You can't review it, no. Reviewing it means to view it again, to go over it after it's gone. But if one is awake at the moment these things take place and our responses are correct, born of attention, then problems don't arise. It's only when we become inattentive and do or say the wrong things that we need to review them later.

So daily living means full attention. It's probably like driving, one has to pay serious attention to the road. It's the inattentive driver who causes accidents. Similarly, the daily living needs just as much attention otherwise things go wrong.

That attention isn't something one practices; it can't be practised. Someone 'practising attention' isn't paying attention at all. So attention has to be there as a natural state, and it is there inevitably when one sees the necessity of it.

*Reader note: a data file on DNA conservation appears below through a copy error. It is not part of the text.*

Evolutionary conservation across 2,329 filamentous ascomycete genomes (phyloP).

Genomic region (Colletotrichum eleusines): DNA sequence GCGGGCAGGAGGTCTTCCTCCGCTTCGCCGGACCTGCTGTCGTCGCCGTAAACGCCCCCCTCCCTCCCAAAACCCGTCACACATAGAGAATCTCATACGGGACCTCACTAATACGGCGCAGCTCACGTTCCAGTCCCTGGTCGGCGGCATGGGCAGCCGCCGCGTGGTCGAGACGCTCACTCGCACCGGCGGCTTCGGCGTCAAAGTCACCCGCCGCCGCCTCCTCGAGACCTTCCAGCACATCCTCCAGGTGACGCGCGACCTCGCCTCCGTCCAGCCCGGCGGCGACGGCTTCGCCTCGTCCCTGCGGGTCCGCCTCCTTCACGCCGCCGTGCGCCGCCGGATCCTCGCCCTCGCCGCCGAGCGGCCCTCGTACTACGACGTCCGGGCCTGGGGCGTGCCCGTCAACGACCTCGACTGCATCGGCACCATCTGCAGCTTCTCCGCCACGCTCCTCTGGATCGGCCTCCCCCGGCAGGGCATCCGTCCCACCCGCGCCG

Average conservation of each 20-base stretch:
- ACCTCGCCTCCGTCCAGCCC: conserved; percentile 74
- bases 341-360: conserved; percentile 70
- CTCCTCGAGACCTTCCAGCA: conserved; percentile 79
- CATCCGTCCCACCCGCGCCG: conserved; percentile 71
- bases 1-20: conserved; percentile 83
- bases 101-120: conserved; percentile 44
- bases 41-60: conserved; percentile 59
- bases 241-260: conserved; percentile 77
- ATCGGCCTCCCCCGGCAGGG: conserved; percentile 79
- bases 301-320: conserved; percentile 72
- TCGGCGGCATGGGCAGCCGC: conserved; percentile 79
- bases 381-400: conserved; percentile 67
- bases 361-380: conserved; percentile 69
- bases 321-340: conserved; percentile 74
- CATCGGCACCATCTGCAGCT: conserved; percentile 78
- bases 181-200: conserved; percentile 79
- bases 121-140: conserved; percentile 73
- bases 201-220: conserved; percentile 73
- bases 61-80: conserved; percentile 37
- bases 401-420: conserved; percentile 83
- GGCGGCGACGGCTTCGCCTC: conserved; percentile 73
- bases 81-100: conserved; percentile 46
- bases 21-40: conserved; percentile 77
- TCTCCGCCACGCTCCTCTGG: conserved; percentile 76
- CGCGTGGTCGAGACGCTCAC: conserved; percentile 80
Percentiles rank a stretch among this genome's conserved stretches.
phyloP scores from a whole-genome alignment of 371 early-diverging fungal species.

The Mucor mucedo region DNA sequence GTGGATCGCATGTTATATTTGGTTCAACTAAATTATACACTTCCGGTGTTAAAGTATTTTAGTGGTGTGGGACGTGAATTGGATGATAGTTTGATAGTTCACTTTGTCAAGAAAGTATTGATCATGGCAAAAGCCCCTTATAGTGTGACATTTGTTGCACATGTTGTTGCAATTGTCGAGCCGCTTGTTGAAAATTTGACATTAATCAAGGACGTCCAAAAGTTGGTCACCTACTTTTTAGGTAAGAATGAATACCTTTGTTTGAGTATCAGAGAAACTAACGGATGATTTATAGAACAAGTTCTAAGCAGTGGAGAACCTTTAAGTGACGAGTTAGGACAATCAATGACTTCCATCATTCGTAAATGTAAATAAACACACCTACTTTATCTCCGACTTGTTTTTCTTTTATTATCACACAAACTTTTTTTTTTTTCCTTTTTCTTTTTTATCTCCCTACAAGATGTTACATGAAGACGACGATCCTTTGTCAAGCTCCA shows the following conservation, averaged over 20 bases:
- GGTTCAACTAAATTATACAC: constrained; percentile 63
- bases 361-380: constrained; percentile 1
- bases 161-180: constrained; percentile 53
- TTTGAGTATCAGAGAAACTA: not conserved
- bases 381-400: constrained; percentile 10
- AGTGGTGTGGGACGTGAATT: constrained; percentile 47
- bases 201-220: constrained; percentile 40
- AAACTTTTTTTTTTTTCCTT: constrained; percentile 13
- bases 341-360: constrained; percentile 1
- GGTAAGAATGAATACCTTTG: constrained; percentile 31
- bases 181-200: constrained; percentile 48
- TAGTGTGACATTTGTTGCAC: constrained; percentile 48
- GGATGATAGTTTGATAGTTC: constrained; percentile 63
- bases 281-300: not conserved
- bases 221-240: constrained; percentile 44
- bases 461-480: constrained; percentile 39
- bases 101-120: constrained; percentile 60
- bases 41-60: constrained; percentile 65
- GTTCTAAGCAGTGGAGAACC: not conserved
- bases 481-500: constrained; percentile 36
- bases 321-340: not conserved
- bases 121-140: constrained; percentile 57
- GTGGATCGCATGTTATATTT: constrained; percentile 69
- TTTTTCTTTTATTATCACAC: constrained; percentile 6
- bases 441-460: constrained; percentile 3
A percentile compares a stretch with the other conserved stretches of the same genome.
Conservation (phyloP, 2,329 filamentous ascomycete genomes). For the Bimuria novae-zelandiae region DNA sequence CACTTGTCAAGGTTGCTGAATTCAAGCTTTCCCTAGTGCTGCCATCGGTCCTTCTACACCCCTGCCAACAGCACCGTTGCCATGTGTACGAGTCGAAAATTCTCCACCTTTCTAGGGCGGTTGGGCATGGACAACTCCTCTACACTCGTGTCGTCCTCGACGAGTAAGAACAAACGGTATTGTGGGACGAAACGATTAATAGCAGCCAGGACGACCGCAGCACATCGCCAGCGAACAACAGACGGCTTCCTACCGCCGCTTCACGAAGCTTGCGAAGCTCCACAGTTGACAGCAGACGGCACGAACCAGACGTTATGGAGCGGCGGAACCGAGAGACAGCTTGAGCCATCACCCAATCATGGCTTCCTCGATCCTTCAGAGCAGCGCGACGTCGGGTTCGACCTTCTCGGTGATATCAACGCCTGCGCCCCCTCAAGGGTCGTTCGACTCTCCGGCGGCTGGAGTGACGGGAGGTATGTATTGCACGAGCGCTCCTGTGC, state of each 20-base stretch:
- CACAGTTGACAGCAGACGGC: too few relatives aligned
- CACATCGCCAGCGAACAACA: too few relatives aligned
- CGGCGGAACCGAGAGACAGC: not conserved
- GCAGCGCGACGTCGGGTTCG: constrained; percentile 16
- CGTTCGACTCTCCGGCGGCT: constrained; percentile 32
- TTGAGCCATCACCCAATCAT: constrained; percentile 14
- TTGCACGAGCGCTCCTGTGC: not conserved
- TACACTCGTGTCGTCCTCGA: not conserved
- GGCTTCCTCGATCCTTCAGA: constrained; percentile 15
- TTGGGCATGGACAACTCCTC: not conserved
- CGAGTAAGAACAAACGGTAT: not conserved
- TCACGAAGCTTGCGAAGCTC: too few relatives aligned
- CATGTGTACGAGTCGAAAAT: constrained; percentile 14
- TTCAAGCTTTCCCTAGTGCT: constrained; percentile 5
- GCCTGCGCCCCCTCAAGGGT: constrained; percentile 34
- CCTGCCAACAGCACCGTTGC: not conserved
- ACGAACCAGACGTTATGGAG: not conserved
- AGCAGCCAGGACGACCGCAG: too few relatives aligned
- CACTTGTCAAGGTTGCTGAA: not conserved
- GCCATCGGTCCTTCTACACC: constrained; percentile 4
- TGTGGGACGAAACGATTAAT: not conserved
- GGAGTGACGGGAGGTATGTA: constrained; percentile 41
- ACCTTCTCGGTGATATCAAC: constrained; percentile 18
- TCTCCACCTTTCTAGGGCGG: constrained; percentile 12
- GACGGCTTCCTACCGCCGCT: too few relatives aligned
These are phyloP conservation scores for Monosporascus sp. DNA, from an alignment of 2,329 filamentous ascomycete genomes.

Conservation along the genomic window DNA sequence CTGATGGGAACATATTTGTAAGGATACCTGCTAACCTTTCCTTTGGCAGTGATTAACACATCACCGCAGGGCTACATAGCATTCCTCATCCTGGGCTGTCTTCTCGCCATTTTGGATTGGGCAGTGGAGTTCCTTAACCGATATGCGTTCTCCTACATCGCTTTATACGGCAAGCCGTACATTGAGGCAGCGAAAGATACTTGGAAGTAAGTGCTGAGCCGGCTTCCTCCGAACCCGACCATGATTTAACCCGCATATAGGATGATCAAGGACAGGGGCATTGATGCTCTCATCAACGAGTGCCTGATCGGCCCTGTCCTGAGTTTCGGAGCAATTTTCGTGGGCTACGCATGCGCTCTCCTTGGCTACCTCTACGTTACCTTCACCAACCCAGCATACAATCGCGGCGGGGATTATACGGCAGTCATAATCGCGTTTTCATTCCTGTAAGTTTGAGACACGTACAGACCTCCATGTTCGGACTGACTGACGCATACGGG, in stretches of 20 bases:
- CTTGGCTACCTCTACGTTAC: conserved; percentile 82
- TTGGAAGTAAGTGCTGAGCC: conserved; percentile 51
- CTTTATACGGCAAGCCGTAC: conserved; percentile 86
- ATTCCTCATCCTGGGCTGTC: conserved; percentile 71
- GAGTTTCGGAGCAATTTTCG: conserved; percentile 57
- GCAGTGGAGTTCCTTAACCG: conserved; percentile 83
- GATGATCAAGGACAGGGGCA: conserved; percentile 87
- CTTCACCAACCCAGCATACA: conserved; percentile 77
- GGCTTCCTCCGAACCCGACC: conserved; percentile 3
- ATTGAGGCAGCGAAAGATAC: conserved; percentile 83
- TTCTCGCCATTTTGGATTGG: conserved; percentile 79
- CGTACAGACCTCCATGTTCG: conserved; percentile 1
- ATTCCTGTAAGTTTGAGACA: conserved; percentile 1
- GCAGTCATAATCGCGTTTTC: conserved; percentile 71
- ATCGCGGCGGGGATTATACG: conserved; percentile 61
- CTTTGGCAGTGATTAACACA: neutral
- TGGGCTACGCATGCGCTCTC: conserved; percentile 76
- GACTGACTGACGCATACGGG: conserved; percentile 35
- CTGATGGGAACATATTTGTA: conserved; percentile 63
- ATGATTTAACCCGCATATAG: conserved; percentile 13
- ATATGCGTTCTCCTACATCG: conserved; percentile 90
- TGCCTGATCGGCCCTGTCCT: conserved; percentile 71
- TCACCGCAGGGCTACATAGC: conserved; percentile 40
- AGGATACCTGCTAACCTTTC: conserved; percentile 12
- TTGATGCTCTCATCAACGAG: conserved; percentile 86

Meditation becomes like a time-out. Stop your mind from thinking of anything but the basics. Twenty minutes is equal to a whole night's sleep.


You said that before and you're repeating it. So, for you, meditation is separate from the living. You live, go along, then have to meditate later.

Is that meditation? Is meditation stopping your mind from thinking? CAN you stop your mind from thinking?

Why is your mind thinking? Not how to stop it, you can't, but why? There's usually just a general sort of superficial activity but, when there's a real worry, it's pointing to something wrong, surely? And that something needs looking at, like a cut finger needs looking at.

But we don't look, we practice, which is completely irrelevant. Looking means listening, finding out what's going on so we can understand it. That's the way of intelligence, not practising something. That's idiotic.

My proposal is this can be practised to expand the way we think. Following a system is what we do everyday no matter the work we do, even if it is to fill a ledger at one point you learnt through practice and then eventually you understood.


No, we already think like that. We think in terms of systems, techniques, methods. They are all 'how's' - how to quiet the mind, how to do this and that, how to become a millionaire!